in which (1) “α” is a constant that can be set to 1.085 or any other suitable value, (2) “R” is the number of bits per macroblock of the encoded video, (3) “Q_{step}^{2}” is the square of the quantization step size (Q_{step}), which is representative of distortion in the encoded video, (4) “h(frame_size_enc)” is a predetermined function of the encoding parameter corresponding to the video frame size (in macroblocks), and (5) “i(frame_rate_enc)” is a predetermined function of the encoding parameter corresponding to the video frame rate. Further, the content complexity estimator **204** can calculate, generate, determine, or otherwise obtain the number of bits per macroblock, R, of a current encoded video frame (also referred to herein as “R_{curr}_{_}_{frame}”), as follows:

*R*_{curr}_{_}_{frame}=bitrate_*enc*/(frame_size_*enc**frame_rate_*enc*). (10a)

The content complexity estimator **204** can also calculate, generate, determine, or otherwise obtain the quantization step size, Q_{step}, of the encoded video, as well as the number of bits per macroblock, R, of the encoded video, as follows:

*Q*_{step}*=ρ*Q*_{step}_{_}_{curr}+(1−ρ)**Q*_{step}, and (10b)

*R=ρ*R*_{curr}_{_}_{frame}+(1−ρ)**R,* (10c)

in which “Q_{step}_{_}_{curr}” is the quantization step size of the current encoded video frame, and “ρ” is a predetermined weighting value that can be applied to both the value of Q_{step}_{_}_{curr }(see equation (10b)) and the value of R_{curr}_{_}_{frame }(see equation (10c)). For example, the predetermined weighting value, p, can be equal to 1/64, or any other suitable value. Accordingly, the quantization step size, Q_{step }(see equation (10b)), of the encoded video can be calculated or updated as a weighted average of the quantization step size, Q_{step}_{_}_{curr}, of the current encoded video frame and the quantization step size, Q_{step}, of a previous encoded video frame; and, the number of bits per macroblock, R (see equation (10c)), of the encoded video can be calculated or updated as a weighted average of the number of bits per macroblock, R_{curr}_{_}_{frame}, of the current encoded video frame and the number of bits per macroblock, R, of the previous encoded video frame.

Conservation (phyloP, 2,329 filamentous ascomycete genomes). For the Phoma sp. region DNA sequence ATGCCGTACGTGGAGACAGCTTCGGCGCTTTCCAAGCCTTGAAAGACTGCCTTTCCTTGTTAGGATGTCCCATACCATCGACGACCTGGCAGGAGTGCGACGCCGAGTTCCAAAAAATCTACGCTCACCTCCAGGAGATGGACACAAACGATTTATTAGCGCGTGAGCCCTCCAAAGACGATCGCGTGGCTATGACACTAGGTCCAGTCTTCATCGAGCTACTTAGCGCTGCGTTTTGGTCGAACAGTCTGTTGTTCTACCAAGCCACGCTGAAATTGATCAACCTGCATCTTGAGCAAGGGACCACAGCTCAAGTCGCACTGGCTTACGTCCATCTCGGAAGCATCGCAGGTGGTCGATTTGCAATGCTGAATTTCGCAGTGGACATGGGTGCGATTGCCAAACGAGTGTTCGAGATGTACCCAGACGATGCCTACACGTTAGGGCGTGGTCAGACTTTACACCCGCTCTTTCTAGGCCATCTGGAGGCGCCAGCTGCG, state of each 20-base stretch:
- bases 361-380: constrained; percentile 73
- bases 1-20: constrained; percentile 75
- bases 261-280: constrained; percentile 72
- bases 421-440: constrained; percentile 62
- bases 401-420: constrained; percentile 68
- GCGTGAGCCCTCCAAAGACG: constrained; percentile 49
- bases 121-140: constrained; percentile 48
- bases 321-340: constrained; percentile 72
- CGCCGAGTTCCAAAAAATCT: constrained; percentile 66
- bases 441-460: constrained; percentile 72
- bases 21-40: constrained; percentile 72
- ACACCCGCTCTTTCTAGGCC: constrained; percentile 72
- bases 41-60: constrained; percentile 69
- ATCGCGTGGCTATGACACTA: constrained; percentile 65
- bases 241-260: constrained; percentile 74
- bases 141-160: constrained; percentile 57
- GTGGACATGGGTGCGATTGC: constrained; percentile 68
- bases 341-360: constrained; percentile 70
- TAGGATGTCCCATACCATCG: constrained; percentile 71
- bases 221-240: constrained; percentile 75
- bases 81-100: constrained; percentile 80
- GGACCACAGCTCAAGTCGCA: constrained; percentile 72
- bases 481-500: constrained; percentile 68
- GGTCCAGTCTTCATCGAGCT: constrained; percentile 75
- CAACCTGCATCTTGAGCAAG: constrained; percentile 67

In addition, the predetermined function, h(frame_size_enc) (see equation (9)), of the encoding parameter corresponding to the video frame size can be modeled, as follows:

*h*(frame_size_*enc*)=1+√(frame_size_*enc*), (11)

in which “√(frame_size_enc)” represents the square root of frame_size_enc. In addition, the predetermined function, i(frame_rate_enc) (see equation (9)), of the encoding parameter corresponding to the video frame rate can be modeled, as follows:

*i*(frame_rate_*enc*)=1+√(frame_rate_*enc*), (12)

in which “√(frame_rate_enc)” represents the square root of frame_rate_enc. It is noted that a sequence of video frames that is encoded at a video frame resolution (i.e., width×height) less than that of an original video frame sequence typically exhibits a lower correlation among pixels in the video frames compared to pixels in the video frames of the original video frame sequence. Likewise, a video frame sequence that is encoded at a video frame rate less than that of an original video frame sequence typically exhibits a lower correlation between adjacent video frames compared to adjacent video frames of the original video frame sequence. In each case, such reduced correlation among the pixels in the video frames of the scaled video frame sequence can result in an increase in the number of bits per macroblock, R, of the encoded video for the same quantization step size, Q_{step}, used to encode the video frames. To account for such possible increases in the number of bits per macroblock, R, of the encoded video due to a reduced correlation among the pixels in the video frames of the scaled video frame sequence, the predetermined functions, h(frame_size_enc) (see equation (11)) and i(frame_rate_enc) (see equation (12)), are provided as multiplicative factors in the expression for the video content complexity, σ^{2}, as defined herein in equation (9).